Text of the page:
Tsarnaev's Computer Contained Extremist Materials, FBI Agent Testifies

Boston Marathon bomber Dzhokhar Tsarnaev had a variety of extremist materials on his computer, including an issue of the al-Qaida magazine Inspire with an article entitled "Make a Bomb in the Kitchen of Your Mom," an FBI agent testified Thursday.

Tsarnaev, 21, faces the possibility of the death penalty in the 2013 attack, which killed three people and injured more than 260.

During opening statements this month, his lawyer admitted that he participated in the bombings, but said his older brother, Tamerlan, was the mastermind who recruited a young, impressionable Dzhokhar into the plan. The defense argues that Dzhokhar does not deserve the death penalty.

Prosecutors, however, have portrayed Dzhokhar, then 19, as an active and willing participant in the bombings. Tamerlan was killed in a gun battle with police after the bombing.

On Thursday, Kevin Swindon, a supervisory special agent for the FBI's cyber squad in Boston, reviewed the contents of Tsarnaev's laptop computer, as well as a desktop computer at his family's Cambridge apartment, thumb drives and other devices.

Several devices, including Dzhokhar's computer and a thumb drive found in his dorm room at the University of Massachusetts-Dartmouth, contained issues of Inspire magazine and other radical materials, including a series of audio lectures by Anwar al-Awlaki, an American-born Muslim cleric who was suspected of being a terrorist and killed in a U.S. drone strike in Yemen in 2011.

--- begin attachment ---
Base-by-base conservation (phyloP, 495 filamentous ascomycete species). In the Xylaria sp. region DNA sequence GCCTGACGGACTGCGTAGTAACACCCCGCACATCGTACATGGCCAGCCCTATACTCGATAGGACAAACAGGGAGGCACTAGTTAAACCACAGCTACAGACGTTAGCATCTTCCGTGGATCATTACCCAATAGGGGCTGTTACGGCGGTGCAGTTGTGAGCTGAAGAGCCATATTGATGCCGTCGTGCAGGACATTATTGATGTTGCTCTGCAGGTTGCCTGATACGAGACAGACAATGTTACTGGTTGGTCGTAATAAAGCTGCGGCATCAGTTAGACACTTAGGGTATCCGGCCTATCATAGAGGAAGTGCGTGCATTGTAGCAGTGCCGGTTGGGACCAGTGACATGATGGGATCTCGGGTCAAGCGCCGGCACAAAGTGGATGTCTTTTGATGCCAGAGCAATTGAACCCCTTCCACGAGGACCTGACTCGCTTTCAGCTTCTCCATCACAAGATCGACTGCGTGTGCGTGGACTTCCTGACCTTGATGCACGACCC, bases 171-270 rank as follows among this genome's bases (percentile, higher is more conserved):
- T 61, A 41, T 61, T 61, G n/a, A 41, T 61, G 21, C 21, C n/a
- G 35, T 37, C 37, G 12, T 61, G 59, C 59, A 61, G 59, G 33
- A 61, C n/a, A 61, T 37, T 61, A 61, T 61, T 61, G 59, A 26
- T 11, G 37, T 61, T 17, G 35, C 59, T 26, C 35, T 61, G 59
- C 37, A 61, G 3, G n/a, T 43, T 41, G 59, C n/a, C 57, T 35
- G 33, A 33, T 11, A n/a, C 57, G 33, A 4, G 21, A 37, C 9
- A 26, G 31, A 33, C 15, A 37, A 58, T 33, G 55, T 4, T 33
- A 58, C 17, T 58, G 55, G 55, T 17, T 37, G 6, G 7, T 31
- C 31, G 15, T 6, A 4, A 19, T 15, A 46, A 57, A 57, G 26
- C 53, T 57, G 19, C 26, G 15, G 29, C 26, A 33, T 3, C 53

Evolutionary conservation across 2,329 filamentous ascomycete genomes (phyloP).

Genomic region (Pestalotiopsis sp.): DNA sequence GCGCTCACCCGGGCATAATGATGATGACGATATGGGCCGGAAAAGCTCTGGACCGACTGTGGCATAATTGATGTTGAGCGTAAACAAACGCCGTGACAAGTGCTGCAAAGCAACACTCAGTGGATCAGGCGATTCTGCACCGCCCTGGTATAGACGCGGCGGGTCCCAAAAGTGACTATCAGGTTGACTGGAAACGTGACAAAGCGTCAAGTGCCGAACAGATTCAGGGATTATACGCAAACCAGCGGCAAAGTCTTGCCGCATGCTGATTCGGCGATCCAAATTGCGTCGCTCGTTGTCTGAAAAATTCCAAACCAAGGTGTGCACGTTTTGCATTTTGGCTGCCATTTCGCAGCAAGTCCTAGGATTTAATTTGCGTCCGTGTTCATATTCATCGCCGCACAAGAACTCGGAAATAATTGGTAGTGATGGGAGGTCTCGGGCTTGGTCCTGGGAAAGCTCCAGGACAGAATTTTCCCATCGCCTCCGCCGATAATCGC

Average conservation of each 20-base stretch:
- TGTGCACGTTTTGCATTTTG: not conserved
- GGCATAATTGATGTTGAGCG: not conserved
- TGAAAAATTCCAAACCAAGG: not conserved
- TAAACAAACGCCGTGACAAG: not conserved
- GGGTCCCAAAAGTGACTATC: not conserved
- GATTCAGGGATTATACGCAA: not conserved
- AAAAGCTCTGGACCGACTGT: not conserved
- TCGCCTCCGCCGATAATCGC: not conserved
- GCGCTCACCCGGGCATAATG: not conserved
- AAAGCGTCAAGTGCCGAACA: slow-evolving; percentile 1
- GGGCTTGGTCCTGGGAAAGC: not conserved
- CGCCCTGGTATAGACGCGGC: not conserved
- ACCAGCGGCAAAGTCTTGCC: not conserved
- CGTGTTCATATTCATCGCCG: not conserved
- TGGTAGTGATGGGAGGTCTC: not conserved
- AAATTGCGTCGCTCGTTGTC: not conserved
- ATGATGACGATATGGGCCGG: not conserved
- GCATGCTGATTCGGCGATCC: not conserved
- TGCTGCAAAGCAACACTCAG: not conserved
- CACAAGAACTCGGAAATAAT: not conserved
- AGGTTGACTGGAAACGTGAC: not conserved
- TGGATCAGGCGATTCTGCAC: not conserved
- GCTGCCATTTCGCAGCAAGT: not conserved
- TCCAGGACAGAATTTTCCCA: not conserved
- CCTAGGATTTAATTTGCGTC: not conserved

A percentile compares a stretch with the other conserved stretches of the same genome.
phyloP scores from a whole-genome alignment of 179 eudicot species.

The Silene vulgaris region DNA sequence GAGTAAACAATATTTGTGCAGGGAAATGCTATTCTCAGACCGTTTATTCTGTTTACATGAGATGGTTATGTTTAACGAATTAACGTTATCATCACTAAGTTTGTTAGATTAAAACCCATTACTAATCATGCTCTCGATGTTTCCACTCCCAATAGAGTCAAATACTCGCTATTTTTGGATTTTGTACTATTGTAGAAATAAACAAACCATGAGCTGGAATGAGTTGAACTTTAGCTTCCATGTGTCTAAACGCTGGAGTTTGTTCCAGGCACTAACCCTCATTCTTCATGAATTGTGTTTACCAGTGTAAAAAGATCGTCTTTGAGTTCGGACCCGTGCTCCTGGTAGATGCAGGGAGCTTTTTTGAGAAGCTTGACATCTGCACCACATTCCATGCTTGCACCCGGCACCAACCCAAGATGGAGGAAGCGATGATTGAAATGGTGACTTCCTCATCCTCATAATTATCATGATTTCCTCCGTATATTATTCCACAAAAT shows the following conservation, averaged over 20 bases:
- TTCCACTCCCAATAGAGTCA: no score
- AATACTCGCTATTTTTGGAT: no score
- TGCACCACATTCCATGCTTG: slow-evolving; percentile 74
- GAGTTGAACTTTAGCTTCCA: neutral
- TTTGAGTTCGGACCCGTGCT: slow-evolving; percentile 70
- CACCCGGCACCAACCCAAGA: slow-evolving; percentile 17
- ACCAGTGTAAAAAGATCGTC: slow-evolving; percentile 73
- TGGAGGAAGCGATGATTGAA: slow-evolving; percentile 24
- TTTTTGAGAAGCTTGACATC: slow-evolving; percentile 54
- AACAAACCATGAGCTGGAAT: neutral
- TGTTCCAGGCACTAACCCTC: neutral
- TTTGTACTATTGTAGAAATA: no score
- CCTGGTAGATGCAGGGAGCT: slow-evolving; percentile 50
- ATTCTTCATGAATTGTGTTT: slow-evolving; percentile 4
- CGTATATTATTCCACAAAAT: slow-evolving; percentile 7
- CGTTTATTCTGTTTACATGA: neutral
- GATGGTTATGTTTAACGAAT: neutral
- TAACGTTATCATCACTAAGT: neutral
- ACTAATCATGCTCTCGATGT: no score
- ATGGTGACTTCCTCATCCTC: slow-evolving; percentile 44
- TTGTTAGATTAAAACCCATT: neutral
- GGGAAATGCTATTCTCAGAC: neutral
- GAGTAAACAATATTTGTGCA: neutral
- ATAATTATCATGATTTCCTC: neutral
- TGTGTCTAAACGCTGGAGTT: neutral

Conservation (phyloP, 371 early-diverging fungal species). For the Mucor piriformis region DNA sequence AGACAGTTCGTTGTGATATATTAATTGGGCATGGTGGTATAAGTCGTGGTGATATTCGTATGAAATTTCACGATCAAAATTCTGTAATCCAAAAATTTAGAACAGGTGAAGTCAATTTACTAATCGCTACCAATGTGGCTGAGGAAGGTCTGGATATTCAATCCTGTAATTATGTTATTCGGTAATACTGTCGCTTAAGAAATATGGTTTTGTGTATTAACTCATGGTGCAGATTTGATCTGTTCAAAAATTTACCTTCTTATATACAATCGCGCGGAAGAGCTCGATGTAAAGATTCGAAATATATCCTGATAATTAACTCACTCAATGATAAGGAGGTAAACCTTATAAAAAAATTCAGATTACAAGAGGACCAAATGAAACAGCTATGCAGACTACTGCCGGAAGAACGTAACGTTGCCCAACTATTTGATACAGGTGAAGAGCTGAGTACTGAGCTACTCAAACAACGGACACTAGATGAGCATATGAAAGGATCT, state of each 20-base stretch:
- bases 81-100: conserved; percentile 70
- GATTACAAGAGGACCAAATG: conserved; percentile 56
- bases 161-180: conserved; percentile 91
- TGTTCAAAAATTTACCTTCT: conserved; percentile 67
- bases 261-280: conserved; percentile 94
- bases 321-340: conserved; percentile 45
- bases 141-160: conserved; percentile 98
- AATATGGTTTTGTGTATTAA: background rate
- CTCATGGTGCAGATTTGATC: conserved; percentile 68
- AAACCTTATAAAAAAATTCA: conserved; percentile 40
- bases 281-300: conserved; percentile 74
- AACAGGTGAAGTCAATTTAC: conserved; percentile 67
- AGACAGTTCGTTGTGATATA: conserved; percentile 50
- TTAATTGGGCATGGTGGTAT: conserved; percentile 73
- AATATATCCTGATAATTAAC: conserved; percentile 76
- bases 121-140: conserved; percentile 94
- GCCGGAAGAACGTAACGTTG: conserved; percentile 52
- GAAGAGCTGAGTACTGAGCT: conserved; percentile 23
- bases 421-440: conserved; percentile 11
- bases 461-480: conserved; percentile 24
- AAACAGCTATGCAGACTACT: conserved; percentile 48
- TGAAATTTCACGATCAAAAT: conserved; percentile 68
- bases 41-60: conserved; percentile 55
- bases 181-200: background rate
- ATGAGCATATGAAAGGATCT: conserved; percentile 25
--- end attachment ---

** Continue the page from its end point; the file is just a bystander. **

Judy Clarke, one of Tsarnaev's lawyers, said during her opening statement that much of the material on Tsarnaev's computer was on subjects more common to college students, including girls, cars and homework. The defense contends that for much of the radical material cited by prosecutors, it is impossible to tell whether Tsarnaev is the one who downloaded it or if it was sent to him by others, including his brother.

In fact, the thumb drives introduced Thursday contained material that appeared to have been put on them by other Tsarnaev family members, including a pay stub of his sister-in-law and a rental agreement in her name. Tsarnaev's thumb drive also contained homework by some of his college friends.

Swindon was expected to be cross-examined by Tsarnaev's lawyers on Monday, when the trial resumes.

In the indictment against Tsarnaev, prosecutors allege he downloaded a copy of Inspire that included instructions on how to build bombs with pressure cookers, the kind of device used in the marathon bombing. Two pressure-cooker bombs exploded near the marathon finish line.

Earlier Thursday, an FBI bomb tchnician testified that shrapnel from the explosives Tsarnaev and his brother hurled at police days after the 2013 attacks was found up to a block away.

Brian Corcoran said parts of a pipe bomb and pressure-cooker bomb - including a dead man's switch, a circuit board and a homemade remote control- were found on a residential street in Watertown after the Tsarnaevs had a violent confrontation with police. A dead man's switch is typically used to detonate an explosive device if the operator is killed or incapacitated.

A large portion of the pressure cooker was found embedded in the door of a car parked in a driveway of the street. Photos shown to the jury showed the pressure cooker apparently burst through the door and became wedged in a large hole.

This article was originally published on March 19, 2015.



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